I guess there are two main books which explain Intelligent Design, this one and Stephen Meyer's book. Meyer's book is slightly more difficult and technical, while this one is a bit easier to read and has more humor. The choice is up to you, but I would strongly recommend looking at one of them.
This is NOT creationism redux, it's the beginning of a paradigm shift. Darwinian evolution can explain a lot of things, but it can't explain the origin of the universe or the origin of life.
As a final note, if these books get you to thinking about who the Designer might be, it's well to remember that he is not necessarily the God of any particular religion. You may be persuaded that The Great Spirit or The Force is probably there, but he or it remains completely mysterious --- aside from being incomprehensibly intelligent.
6 of 10 people found the following review helpful
on August 18, 2014
Format: PaperbackVerified Purchase
Excellent book! Very good presentation of the evidence - very thorough and a bit much to follow at times. Michael Behe does a very straight-forward job of presenting the facts, and goes into quite a bit of detail, to seriously consider Intelligent Design as a viable alternative to Neo-Darwinian Evolutionary theory. He gets into the intricacies and complexity of the cell, DNA, what seems designed. He basically presents the evidence in a very sober, scientific point of view, showing how several organisms are irreducibly complex and could not have evolved. He does a good job of presenting the evidence for what it is.
47 of 75 people found the following review helpful
on July 30, 2007
Behe's prose is engaging and enjoyable, but this attempt to refute the theory of evolution does not convince.
The basic thesis of Behe's book is that though the theory of evolution may explain the fossil record and the anatomies of living things, it cannot explain the microscopic functioning of, for example, vision, the bacterial flagellum, and the immune system (p. 22). Indeed, Behe argues that evolutionary biology has been completely silent on the subject of how a cell's molecular machinery has evolved: "No one at Harvard University, no one at the National Institutes of Health, no member of the National Academy of Sciences. . . can give a detailed account of how the cilium, or vision, or blood clotting, or any complex biochemical process might have developed in a Darwinian fashion" (p. 187. Compare pp. 179, 185).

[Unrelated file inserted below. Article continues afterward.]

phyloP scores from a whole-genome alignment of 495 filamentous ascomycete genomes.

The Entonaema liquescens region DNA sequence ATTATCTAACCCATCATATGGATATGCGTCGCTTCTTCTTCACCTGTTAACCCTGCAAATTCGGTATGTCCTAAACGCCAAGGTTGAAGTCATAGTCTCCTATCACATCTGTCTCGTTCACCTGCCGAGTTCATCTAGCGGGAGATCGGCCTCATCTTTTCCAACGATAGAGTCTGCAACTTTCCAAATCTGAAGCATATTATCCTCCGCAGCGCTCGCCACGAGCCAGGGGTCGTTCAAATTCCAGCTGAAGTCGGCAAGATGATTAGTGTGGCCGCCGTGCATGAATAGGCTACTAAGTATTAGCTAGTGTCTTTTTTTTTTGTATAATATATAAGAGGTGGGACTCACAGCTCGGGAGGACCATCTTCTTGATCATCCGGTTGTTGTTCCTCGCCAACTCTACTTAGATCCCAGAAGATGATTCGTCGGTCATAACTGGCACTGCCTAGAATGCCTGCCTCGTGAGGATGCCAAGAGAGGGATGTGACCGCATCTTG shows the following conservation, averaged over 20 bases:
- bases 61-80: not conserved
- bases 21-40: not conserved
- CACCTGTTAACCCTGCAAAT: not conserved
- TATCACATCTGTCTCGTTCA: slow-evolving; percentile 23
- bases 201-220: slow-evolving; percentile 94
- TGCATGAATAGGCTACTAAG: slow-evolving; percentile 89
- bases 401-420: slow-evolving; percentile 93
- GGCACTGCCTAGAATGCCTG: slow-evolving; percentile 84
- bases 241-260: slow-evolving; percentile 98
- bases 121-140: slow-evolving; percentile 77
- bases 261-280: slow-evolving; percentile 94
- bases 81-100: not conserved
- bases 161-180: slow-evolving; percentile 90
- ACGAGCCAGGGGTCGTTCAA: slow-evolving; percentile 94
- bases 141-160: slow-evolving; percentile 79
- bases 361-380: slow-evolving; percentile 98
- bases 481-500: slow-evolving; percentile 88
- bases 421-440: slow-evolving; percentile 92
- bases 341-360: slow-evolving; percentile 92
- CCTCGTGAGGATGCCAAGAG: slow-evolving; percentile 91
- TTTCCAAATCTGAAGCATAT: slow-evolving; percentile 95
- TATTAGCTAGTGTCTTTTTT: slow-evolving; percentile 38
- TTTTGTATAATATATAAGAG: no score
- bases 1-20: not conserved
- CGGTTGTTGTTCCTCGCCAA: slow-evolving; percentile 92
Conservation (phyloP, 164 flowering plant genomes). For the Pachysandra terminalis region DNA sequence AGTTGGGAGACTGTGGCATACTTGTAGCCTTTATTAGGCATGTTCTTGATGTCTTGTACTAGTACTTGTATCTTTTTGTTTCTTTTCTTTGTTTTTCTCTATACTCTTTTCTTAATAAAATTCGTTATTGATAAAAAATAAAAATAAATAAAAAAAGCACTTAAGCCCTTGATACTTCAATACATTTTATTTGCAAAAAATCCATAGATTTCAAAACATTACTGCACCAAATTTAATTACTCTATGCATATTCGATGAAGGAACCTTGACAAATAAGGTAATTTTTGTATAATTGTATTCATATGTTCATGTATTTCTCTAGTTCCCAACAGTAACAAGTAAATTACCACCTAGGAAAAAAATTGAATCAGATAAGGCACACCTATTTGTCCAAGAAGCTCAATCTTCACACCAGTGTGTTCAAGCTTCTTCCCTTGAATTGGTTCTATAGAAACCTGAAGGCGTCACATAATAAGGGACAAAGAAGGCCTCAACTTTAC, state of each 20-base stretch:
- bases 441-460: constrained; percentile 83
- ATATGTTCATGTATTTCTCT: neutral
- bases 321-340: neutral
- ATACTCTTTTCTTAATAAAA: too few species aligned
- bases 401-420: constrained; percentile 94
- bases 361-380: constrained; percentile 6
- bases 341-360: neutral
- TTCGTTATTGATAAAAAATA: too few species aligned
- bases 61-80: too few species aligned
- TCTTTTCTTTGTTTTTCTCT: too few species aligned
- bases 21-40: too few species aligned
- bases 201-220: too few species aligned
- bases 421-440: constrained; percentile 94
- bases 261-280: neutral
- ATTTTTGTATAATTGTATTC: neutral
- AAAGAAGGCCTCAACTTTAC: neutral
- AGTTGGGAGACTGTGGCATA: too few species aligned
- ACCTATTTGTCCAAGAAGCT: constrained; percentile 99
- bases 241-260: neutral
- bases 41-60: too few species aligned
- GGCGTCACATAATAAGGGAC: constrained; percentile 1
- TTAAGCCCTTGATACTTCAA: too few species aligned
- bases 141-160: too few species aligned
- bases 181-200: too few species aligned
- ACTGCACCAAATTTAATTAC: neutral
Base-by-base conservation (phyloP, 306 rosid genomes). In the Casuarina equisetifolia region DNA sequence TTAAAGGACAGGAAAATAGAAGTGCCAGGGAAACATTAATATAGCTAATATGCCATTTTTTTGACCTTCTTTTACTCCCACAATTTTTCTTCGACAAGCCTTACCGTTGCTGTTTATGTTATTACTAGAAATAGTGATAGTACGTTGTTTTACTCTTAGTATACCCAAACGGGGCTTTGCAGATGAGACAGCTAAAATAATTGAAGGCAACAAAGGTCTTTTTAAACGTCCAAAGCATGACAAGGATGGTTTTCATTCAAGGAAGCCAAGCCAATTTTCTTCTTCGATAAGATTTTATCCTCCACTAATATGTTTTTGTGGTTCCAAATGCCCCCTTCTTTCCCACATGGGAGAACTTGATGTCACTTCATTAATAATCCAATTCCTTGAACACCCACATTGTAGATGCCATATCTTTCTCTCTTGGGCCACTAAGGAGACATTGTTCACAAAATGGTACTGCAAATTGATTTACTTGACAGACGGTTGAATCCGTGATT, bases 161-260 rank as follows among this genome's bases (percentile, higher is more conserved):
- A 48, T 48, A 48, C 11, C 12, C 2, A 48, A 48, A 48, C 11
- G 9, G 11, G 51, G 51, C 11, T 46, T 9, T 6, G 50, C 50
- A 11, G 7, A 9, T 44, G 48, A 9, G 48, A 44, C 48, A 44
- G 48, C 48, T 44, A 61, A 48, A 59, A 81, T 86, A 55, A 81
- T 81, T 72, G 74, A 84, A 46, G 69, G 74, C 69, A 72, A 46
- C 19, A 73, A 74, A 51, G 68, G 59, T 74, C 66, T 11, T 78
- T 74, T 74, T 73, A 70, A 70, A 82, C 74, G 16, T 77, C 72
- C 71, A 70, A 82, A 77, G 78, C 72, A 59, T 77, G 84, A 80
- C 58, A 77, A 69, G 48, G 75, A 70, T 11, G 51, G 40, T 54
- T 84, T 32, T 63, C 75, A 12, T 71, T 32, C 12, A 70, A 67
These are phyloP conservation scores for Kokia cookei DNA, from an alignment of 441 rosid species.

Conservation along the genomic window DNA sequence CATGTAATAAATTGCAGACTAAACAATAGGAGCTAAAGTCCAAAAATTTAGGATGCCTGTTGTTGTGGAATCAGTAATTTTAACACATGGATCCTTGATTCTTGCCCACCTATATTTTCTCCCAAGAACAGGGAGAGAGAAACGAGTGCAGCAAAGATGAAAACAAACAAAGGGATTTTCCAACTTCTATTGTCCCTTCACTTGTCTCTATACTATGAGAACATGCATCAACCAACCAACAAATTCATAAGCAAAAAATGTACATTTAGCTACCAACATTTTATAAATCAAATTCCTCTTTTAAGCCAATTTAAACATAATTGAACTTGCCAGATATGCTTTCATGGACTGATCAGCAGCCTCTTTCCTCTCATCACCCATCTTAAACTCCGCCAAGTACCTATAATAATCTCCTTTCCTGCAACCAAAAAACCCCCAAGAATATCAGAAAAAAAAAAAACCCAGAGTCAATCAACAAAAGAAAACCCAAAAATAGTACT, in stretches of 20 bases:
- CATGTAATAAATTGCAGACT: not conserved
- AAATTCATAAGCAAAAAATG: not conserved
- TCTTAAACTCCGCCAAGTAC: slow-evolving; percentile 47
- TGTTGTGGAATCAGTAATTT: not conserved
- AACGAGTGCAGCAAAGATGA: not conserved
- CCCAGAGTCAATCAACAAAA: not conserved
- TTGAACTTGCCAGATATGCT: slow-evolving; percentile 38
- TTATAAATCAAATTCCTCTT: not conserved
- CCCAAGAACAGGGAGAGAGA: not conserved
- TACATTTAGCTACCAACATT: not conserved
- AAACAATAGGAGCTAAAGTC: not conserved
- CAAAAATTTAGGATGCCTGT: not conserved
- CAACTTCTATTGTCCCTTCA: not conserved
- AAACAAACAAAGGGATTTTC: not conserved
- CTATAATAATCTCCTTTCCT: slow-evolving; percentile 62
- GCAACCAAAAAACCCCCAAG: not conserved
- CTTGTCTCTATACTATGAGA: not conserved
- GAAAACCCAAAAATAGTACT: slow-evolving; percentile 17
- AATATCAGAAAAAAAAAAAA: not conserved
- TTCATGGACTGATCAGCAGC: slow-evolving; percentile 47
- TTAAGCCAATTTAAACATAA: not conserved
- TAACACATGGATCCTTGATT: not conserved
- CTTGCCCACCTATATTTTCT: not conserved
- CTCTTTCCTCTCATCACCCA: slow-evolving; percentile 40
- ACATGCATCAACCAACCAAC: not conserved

On the basis of this alleged silence, Behe suggests a return to William Paley's famous "watchmaker" argument (aka the argument from design): if a microbiological structure is "irreducibly complex" (defined on p. 39), Behe says, it cannot have evolved, and so must have been the work of an Intelligent Designer.
Unfortunately, this house of cards is built on balderdash. Searches of PubMed and similar databases for terms like "evolution of rhodopsin" and "evolution of flagellum" turn up detailed discussions of the evolution of microscopic biological processes dating back to the 1970s, to say nothing of books like The Molecular Evolution of Life (1986).
This book also has an unfortunate tendency to misrepresent biology and what biologists say about it. On pages 26-30, for example, Behe quotes a number of biologists such as Lynn Margulis, John McDonald, and Jerry Coyne out of context to make it sound as if they think that the theory of evolution is inadequate or deeply problematic. He also refers to "punctuated equilibrium" as "a mechanism other than natural selection" when it is really no such thing (pp. 27-28).
In its misrepresentation of the current state of evolutionary biology, Behe's book is problematic. In its apparently deliberate misquotation of scientific authorities, it is deeply troubling. In its attempt to replace Charles Darwin's arguments with William Paley's, it is downright laughable.
10 of 17 people found the following review helpful
on September 11, 2009